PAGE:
Demographics. Geopolitics. Innovation.
The following interview was published for YRP several years after the 2008-2009 financial crisis in the United States.
Based on your research regarding the real estate market, what have you observed about Millennial homeowners at this point in time?
The Millennial generation suffered a worse recession than older adults. The unemployment rate of 25-to-34-year-olds rose higher than the unemployment rate overall and only recently fallen back in line. Many Millennials doubled up or stayed at home with parents rather than entering the housing market on their own as renters or buyers. But they won’t live with their parents forever. As the economy recovers, they’ll enter the housing market: nearly two-third still say that homeownership is part of their American Dream. Buying, though, will be a challenge for many of them: for Millennials, the downpayment remains the biggest obstacle to homeownership, and with rents rising rapidly and student debt hanging over their heads, saving for a downpayment is a challenge.
For the Millennials who question the value of homeownership, are there economic benefits to renting as opposed to owning a home?
There are good arguments in favor of renting, depending on your situation. Buying a home involves upfront costs, as well as time and effort – which may not be worth it unless you plan to stay in your home at least 5-7 years. Also, renting may make more sense if you are new to a city and aren’t sure which neighborhood is a good fit for you. Finally, in some markets buying is not really cheaper than renting – such as Honolulu and San Francisco, as well as Manhattan – especially if your tax bracket is low and you therefore benefit less from the mortgage interest deduction. Still, with the huge price declines in the past five years, and rising rents, buying is quite affordable relative to renting in most markets, especially in the Midwest and the South.
We don’t see Millennials rushing out and buying a home and when they do, there may not be a mortgage interest deduction. From an economic standpoint, is the mortgage deduction a good idea?
The mortgage interest deduction is politically popular, but one of the few areas of possible bipartisan agreement on tax reform might be to reduce tax deductions – of which the mortgage interest deduction is a major one. On one hand, the housing market is still fragile, and rising prices have real benefits for the economy, so reducing the incentive to buy a home right now could hurt the economic and housing recovery. On the other hand, because of the way the mortgage interest deduction works, it gives a much bigger tax break to richer taxpayers, particularly in geographic areas with higher home prices. Only 30% of taxpayers even itemize their deductions in the first place, so the benefits of the mortgage interest deduction goes to some homeowners and not others. The mortgage interest deduction is – and will remain — in the crosshairs of two big policy debates: how much should government spend to encourage homeownership, and what’s the fairest and most efficient way to spread those benefits?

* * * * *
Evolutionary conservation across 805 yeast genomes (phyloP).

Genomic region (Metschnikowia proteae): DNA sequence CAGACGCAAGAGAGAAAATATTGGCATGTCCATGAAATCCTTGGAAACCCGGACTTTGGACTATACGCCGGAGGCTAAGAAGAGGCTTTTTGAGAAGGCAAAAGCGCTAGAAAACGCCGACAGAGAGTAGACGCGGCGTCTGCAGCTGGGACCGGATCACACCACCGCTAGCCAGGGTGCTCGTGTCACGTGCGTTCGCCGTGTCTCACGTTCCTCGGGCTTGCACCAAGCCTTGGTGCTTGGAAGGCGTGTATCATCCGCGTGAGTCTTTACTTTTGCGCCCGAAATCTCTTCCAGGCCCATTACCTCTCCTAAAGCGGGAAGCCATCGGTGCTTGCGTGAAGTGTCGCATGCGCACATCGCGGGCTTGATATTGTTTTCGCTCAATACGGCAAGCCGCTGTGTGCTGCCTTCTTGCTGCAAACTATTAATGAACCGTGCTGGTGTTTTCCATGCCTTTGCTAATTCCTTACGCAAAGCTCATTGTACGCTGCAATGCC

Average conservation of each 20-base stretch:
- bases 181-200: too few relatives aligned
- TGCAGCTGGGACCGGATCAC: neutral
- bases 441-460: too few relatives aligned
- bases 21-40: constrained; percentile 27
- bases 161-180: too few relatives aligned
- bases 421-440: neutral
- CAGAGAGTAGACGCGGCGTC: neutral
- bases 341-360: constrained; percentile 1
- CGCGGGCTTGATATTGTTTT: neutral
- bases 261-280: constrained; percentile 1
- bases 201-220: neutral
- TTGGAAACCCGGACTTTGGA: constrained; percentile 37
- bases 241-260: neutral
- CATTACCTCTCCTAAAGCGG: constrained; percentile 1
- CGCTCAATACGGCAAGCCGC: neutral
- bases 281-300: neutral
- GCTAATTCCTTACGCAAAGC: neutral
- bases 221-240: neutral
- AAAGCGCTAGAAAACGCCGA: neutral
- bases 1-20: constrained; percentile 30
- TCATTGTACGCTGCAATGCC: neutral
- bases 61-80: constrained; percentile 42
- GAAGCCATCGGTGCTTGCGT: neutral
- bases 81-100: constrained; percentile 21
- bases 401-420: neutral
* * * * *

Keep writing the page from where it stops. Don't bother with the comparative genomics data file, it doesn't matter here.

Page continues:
As of the end of 2011, housing prices are on the rise. Can we expect housing prices to continue to rise? And what’s been assisting this rise?
The Trulia Price Monitor – which tracks asking prices – shows that prices have been rising for six months and have been rising in most major housing markets. Job growth, along with declining vacancies and inventories, are pushing prices higher. Job growth means more people are interested and able to buy, and the decline in vacancies and inventories means that buyers are chasing fewer available homes and therefore bidding prices up. A big reason for lower inventories is fewer foreclosed homes on the market. Since foreclosed homes are often at the lower end of the market, first-time buyers will find fewer bargains listed for sale then they would have a year ago. We’ve seen asking prices continue to rise in July, which means sales prices should keep rising at least through the fall.
Jed Kolko applies a background in economic development and research methods, transforming real estate data, economic trends, and public policy debate into digestible insights for home buyers, sellers and renters. In Jed’s prior role as Associate Director and Research Fellow at the Public Policy Institute of California, he led research projects and advised policymakers and business leaders on economic, housing and technology policies. Jeff has a Ph.D. in economics from Harvard University.
Before we interviewed Jeff, our research showed that renting beats homeownership except if one of four situations applies to a person: